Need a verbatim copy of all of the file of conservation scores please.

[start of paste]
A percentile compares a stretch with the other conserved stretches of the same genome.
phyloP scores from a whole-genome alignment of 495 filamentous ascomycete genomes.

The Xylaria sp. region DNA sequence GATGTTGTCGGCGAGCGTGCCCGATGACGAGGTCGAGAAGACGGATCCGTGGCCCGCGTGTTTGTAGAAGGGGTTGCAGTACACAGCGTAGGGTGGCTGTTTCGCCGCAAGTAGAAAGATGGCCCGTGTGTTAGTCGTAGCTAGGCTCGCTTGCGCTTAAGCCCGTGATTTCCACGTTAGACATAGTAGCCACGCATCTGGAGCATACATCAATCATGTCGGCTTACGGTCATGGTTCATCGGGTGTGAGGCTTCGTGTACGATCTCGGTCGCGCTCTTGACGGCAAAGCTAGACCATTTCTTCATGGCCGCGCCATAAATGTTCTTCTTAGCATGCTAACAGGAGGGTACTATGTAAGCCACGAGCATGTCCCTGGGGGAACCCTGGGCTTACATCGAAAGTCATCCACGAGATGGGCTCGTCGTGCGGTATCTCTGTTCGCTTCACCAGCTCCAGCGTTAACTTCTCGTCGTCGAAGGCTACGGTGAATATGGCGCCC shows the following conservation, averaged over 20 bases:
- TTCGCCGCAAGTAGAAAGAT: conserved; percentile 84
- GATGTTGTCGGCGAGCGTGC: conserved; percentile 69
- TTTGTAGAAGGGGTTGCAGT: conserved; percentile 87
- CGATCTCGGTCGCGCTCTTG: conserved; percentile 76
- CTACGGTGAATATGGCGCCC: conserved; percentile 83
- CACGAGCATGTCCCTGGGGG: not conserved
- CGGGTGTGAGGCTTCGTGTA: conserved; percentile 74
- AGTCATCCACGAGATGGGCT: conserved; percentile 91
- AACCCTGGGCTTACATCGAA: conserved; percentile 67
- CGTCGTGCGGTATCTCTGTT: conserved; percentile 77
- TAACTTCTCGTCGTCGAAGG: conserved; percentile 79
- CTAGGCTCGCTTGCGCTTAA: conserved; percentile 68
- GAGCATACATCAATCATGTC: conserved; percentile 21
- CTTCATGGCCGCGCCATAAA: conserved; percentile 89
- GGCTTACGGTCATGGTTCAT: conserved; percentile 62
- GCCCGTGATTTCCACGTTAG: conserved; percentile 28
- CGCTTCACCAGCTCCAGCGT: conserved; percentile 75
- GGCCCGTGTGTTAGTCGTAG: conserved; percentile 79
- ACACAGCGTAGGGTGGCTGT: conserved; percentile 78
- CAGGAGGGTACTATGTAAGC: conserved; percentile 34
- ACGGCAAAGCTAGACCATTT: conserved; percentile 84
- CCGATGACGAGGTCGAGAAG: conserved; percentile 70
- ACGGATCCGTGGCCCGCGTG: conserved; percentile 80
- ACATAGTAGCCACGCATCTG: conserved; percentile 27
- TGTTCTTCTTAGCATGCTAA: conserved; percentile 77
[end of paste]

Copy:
A percentile compares a stretch with the other conserved stretches of the same genome.
phyloP scores from a whole-genome alignment of 495 filamentous ascomycete genomes.

The Xylaria sp. region DNA sequence GATGTTGTCGGCGAGCGTGCCCGATGACGAGGTCGAGAAGACGGATCCGTGGCCCGCGTGTTTGTAGAAGGGGTTGCAGTACACAGCGTAGGGTGGCTGTTTCGCCGCAAGTAGAAAGATGGCCCGTGTGTTAGTCGTAGCTAGGCTCGCTTGCGCTTAAGCCCGTGATTTCCACGTTAGACATAGTAGCCACGCATCTGGAGCATACATCAATCATGTCGGCTTACGGTCATGGTTCATCGGGTGTGAGGCTTCGTGTACGATCTCGGTCGCGCTCTTGACGGCAAAGCTAGACCATTTCTTCATGGCCGCGCCATAAATGTTCTTCTTAGCATGCTAACAGGAGGGTACTATGTAAGCCACGAGCATGTCCCTGGGGGAACCCTGGGCTTACATCGAAAGTCATCCACGAGATGGGCTCGTCGTGCGGTATCTCTGTTCGCTTCACCAGCTCCAGCGTTAACTTCTCGTCGTCGAAGGCTACGGTGAATATGGCGCCC shows the following conservation, averaged over 20 bases:
- TTCGCCGCAAGTAGAAAGAT: conserved; percentile 84
- GATGTTGTCGGCGAGCGTGC: conserved; percentile 69
- TTTGTAGAAGGGGTTGCAGT: conserved; percentile 87
- CGATCTCGGTCGCGCTCTTG: conserved; percentile 76
- CTACGGTGAATATGGCGCCC: conserved; percentile 83
- CACGAGCATGTCCCTGGGGG: not conserved
- CGGGTGTGAGGCTTCGTGTA: conserved; percentile 74
- AGTCATCCACGAGATGGGCT: conserved; percentile 91
- AACCCTGGGCTTACATCGAA: conserved; percentile 67
- CGTCGTGCGGTATCTCTGTT: conserved; percentile 77
- TAACTTCTCGTCGTCGAAGG: conserved; percentile 79
- CTAGGCTCGCTTGCGCTTAA: conserved; percentile 68
- GAGCATACATCAATCATGTC: conserved; percentile 21
- CTTCATGGCCGCGCCATAAA: conserved; percentile 89
- GGCTTACGGTCATGGTTCAT: conserved; percentile 62
- GCCCGTGATTTCCACGTTAG: conserved; percentile 28
- CGCTTCACCAGCTCCAGCGT: conserved; percentile 75
- GGCCCGTGTGTTAGTCGTAG: conserved; percentile 79
- ACACAGCGTAGGGTGGCTGT: conserved; percentile 78
- CAGGAGGGTACTATGTAAGC: conserved; percentile 34
- ACGGCAAAGCTAGACCATTT: conserved; percentile 84
- CCGATGACGAGGTCGAGAAG: conserved; percentile 70
- ACGGATCCGTGGCCCGCGTG: conserved; percentile 80
- ACATAGTAGCCACGCATCTG: conserved; percentile 27
- TGTTCTTCTTAGCATGCTAA: conserved; percentile 77